Camping TipsTravel

Top 10 National Parks for Camping

America’s National Parks have a legendary place in our country’s history and identity. If you’re looking for a place to camp, it’s hard to beat the dramatic scenery and recreational opportunities these parks offer. There are now 61 national parks scattered across the country from the rugged Pacific and Atlantic coastlines to all the mountains, deserts, forests, and lakes in between. (The newest national park—Indiana Dunes National Park—was established just this year.)

Nearly all national parks require a daily or weekly entrance fee that’s paid upon entering the park and camping reservations are now made exclusively online. (Although many campgrounds at various parks are first-come, first served.) If you plan on visiting multiple national parks within the same year, you might want to purchase an annual pass that’s good at all parks.

The right park for your camping trip depends a lot on individual needs and tastes, but in our experience, here are ten of the best national parks for camping.

Rocky Mountain National Park (Colorado)

The indisputable gateway to Rocky Mountain National Park is the friendly town of Estes Park. With a stunning mountain backdrop and resident elk herd (in the late summer and fall you’ll spot them wandering the local golf course), it’s the perfect launching point for your national park adventure.

Camping:

There are five campgrounds within the park’s boundaries: Aspen Glen, Glacier Basin, Long’s Peak, Timber Creek, and Moraine Park. The latter is the only campground that’s open year-round.

Recreation:

Hiking options abound in this park but the most popular trails are very crowded during the summer season. Be prepared to park-and-ride within the park and take a shuttle to your trailhead.

Insider Tip:

September and October mean cooler temps but also fewer crowds. Plan a trip in early October to catch the changing aspens.

Yosemite National Park (California)

A favorite of national park champion Teddy Roosevelt, Yosemite has a storied past. (It’s also the setting for this year’s Oscar-winning documentary Free Solo if you’d like a sneak peek at its celebrated valley and peaks El Capitan and Half Dome.) Expect incredible waterfalls, beautiful vistas, and probably a few bears.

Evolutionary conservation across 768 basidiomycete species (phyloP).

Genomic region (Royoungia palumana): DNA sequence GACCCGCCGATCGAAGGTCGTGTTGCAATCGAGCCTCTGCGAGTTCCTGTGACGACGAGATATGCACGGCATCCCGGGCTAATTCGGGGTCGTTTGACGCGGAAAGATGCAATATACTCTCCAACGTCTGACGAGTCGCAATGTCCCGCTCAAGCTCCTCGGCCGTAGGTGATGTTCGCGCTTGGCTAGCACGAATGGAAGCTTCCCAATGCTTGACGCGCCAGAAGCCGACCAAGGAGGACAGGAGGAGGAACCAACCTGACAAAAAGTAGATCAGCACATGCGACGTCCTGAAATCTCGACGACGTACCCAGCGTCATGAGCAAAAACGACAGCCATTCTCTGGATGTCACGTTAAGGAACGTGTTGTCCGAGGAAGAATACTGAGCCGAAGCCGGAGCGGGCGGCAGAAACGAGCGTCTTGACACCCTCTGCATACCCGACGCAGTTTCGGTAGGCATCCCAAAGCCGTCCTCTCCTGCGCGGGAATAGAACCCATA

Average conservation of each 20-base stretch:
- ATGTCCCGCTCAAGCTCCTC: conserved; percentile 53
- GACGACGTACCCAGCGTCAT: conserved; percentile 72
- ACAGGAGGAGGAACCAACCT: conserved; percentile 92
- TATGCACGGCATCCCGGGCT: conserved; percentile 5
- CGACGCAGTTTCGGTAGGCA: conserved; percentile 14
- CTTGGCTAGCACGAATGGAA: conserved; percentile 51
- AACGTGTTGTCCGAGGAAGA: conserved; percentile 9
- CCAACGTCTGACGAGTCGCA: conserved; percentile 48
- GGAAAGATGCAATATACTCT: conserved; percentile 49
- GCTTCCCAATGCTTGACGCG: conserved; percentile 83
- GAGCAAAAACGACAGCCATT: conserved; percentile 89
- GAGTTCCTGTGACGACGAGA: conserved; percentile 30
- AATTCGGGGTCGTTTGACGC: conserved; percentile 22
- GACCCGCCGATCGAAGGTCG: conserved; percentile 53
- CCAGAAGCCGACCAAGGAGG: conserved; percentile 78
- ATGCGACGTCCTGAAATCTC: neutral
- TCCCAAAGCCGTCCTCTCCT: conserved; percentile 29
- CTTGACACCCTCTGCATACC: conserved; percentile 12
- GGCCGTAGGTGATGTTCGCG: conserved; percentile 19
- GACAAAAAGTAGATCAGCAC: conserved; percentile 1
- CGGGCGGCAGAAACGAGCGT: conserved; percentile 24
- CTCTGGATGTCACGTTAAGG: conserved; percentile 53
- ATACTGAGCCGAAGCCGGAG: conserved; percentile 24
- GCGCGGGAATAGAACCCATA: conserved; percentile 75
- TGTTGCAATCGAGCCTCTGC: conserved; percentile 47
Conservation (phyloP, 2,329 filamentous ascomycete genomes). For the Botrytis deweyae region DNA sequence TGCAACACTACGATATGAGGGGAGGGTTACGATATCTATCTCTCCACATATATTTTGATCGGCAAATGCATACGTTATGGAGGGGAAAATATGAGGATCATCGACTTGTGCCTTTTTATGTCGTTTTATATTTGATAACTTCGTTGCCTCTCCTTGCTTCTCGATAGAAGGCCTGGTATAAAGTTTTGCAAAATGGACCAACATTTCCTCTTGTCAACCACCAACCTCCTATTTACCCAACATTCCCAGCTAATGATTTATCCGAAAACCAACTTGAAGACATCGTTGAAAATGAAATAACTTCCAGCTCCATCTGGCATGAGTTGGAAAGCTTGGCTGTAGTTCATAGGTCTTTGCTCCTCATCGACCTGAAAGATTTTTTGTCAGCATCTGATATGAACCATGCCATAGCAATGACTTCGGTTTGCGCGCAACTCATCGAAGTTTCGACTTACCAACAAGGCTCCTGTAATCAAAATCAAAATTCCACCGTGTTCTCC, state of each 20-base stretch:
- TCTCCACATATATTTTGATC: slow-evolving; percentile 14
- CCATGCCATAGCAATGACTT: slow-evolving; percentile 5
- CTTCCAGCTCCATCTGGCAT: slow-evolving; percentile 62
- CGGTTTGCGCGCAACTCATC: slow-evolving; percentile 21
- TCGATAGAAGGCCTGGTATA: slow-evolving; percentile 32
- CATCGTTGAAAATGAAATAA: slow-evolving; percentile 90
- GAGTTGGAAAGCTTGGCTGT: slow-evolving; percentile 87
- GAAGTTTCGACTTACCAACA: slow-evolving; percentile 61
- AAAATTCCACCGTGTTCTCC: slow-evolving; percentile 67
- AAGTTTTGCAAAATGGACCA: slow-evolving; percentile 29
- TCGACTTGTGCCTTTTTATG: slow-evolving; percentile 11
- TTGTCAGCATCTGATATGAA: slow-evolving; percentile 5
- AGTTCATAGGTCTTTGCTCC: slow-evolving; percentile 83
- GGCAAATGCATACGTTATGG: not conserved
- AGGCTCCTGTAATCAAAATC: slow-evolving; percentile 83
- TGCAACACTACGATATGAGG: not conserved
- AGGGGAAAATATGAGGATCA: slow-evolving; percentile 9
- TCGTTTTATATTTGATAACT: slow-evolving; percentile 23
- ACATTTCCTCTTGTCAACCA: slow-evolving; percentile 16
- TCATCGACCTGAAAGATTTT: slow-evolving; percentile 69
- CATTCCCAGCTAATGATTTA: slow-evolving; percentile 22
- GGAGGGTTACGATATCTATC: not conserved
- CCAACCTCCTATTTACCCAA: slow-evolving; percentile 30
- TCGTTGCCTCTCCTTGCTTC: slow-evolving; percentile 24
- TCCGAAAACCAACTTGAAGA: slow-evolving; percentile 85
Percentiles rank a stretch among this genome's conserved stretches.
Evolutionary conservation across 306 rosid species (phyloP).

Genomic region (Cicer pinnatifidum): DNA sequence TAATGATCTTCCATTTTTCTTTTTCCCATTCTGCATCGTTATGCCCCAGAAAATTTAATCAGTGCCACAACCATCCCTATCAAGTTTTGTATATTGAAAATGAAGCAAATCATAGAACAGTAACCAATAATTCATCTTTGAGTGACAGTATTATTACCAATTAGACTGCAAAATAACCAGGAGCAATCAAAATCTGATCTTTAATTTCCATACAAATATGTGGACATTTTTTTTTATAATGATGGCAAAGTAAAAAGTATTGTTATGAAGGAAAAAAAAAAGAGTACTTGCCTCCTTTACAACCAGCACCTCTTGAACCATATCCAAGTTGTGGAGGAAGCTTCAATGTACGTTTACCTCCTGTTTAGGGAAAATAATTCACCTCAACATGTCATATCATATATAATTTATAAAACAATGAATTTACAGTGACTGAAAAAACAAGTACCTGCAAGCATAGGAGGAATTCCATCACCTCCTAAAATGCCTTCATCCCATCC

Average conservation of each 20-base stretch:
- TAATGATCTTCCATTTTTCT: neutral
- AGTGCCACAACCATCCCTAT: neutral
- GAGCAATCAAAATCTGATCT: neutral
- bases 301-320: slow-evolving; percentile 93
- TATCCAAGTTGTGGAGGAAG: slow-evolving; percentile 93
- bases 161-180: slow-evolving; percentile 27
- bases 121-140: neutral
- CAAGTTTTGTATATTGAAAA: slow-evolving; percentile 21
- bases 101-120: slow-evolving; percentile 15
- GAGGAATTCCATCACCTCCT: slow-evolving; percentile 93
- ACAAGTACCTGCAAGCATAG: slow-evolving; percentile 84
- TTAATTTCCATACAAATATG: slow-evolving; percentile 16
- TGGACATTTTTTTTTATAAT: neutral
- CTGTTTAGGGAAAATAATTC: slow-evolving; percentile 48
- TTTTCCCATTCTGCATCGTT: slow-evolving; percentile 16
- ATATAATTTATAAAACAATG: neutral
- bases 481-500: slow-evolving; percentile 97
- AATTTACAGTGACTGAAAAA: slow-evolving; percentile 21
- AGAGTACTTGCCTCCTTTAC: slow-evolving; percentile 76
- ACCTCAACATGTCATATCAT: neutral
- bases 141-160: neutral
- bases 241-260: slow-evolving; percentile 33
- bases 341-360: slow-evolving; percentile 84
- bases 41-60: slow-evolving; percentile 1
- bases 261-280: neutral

Camping:

With most national parks, it’s important to make camping reservations far in advance. This is especially true of Yosemite’s popular campgrounds. There are 13 total campgrounds, but only 7 accept reservations.

Recreation:

Yosemite’s varied geography means a variety of recreational opportunities from hiking and fishing to biking and big-wall climbing.

Insider Tip:

Due to unpredictable seasonal weather, half of Yosemite’s campgrounds have variable opening and closing dates each season. Check out this chart to see the average opening and closing dates.

Yellowstone National Park (Wyoming)

Yellowstone has the distinction of being the country’s very first national park (established in 1872). The park’s biggest draw by far is its otherworldly hot springs and geysers (there are more than 500). But it’s also rich in wildlife including bison, wolves, grizzly bears, and antelope.

Camping:

Yellowstone has a dozen campgrounds and accepts reservations at five of them. (There are more than 2,000 campsites within the park from RV sites to a network of backcountry sites.)

Recreation:

Among the standard national park activities like hiking and biking, Yellowstone also offers guided tours whether you’re looking for a fishing guide or a photography tour.

Insider Tip:

Old Faithful, the park’s most famous geyser, is it’s biggest star. Avoid crowds by getting up early to see it or stopping by late in the day.

Great Smoky Mountains National Park (North Carolina & Tennessee)

This national park has long been the busiest with 11 million visitors each year. (It’s within a day’s drive for one-third of the U.S. population.) Not only is it accessible from a few large cities, it’s fabled mountains offer an abundance of recreational activities and wildlife viewing.

Camping:

The park has 10 developed campgrounds (complete with running water and flush toilets), backcountry campsites, 7 group campgrounds, and 5 horse camps.

Recreation:

The Smokies are known for their waterfalls, so take a hike, horseback ride, or scenic drive to find them. There’s also fishing, biking, and historic sites within the park.

Insider Tip:

Cades Cove Loop is a popular scenic drive but for a less busy tour through the park, take a drive through the Cataloochee Valley.

Voyageurs National Park (Minnesota)